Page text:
As far as cold in general Ofc 1994 is the benchmark imby . Several (-5 to -14 F nights along with a few single digit highs and 1 day that hung around 0 all day .

1994 ice storms:

From the ice I Had to use hammer and chisel weekly to break my car tires out and a rubber mallet on the roof and hood :lmao:

January of 1994 will live in infamy for its cold records. What a month that was. 

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1 hour ago, Bubbler86 said:

So MDT has a legit chance to break 3 low records temps this week based on a blend of the GFS, Euro and CMC.  March 5th, March 7th and March 8th (with the CMC temp on the 8th being the coldest temp ever recorded at MDT in March.

From a PIT person, the GFS and Euro spent a lot of time teasing us with temps in the double digits below zero range on various days for the second and third week of February, sometimes as low as -19, usually about a week out, and were often in agreement on such barely-precedented cold. The lowest temperature we recorded in February was +2, and on many of those days our lows were closer to 20.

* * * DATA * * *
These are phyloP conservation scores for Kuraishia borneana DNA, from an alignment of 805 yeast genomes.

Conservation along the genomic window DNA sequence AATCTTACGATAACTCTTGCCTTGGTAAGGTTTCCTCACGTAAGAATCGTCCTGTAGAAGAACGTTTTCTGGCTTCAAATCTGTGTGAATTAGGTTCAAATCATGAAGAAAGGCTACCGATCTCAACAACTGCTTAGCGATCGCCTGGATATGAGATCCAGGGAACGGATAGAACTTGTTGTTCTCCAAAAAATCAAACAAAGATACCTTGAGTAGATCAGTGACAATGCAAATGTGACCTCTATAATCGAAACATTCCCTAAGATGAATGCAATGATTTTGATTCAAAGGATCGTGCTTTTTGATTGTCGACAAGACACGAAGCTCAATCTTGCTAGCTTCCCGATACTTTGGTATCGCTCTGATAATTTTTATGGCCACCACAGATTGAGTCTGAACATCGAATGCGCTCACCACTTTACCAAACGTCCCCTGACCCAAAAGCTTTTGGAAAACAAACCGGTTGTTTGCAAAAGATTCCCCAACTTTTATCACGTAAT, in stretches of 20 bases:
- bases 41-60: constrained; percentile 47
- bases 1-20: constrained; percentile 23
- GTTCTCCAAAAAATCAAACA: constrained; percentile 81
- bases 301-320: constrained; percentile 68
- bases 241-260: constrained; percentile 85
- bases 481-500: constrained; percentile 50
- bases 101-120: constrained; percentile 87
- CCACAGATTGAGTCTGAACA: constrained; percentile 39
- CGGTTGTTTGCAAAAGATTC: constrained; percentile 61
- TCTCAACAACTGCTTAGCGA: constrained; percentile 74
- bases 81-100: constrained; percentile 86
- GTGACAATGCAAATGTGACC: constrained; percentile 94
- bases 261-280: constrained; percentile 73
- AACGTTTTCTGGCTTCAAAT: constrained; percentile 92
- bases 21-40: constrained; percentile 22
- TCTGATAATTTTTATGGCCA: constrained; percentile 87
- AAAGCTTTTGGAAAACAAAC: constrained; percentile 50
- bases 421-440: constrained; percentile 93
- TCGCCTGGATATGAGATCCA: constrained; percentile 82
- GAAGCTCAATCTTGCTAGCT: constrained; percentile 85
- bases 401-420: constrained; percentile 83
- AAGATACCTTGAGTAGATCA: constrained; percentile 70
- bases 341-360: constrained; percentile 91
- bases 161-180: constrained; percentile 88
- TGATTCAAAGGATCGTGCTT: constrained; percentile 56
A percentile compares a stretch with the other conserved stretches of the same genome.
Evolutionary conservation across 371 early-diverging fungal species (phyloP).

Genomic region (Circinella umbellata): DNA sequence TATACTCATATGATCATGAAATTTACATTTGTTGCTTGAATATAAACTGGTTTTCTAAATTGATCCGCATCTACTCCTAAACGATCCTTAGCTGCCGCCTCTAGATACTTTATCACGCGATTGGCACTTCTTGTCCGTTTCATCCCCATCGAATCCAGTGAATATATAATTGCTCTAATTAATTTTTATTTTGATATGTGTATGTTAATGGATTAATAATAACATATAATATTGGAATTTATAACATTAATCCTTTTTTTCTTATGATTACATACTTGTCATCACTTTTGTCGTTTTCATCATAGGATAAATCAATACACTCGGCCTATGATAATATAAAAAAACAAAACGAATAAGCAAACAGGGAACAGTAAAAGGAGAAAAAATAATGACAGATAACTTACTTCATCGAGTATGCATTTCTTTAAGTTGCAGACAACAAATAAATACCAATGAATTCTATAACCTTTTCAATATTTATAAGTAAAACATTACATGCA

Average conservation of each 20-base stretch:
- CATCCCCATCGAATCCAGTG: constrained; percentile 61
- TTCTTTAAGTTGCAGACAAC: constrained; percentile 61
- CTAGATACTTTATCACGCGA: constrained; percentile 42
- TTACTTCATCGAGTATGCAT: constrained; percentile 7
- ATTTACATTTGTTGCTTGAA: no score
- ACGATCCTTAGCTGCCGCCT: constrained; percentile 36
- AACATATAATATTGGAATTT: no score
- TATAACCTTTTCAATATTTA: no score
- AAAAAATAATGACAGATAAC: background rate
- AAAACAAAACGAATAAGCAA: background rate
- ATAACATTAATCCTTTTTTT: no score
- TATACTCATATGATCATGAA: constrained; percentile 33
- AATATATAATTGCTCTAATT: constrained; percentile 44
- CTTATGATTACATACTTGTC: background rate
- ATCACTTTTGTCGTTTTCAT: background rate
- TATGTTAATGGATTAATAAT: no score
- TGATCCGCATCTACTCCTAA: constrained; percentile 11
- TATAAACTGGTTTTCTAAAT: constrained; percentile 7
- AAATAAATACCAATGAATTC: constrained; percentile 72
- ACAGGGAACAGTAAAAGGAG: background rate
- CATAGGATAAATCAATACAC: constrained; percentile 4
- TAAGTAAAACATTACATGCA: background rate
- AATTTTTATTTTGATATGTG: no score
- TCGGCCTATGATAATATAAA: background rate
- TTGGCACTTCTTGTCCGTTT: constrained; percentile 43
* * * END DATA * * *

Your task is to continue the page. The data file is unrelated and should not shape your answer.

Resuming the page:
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4 hours ago, Jns2183 said:

I remember how shocked I was to find huge qpf disparity between capital city and kmdt within the last 20 years. The best I could do as spot check some of the anomalies outside summer thunderstorm ones and discovered they seemed to coalesce around events with precipitation with a strong sw to Ne and ssw to nne movement component with led me to decide that the most likely reason was a rain shadow from Reeser’s summit. Still is quite shocking to me the magnitude of it


.

Maybe the observer has something to do with it.... Lol...!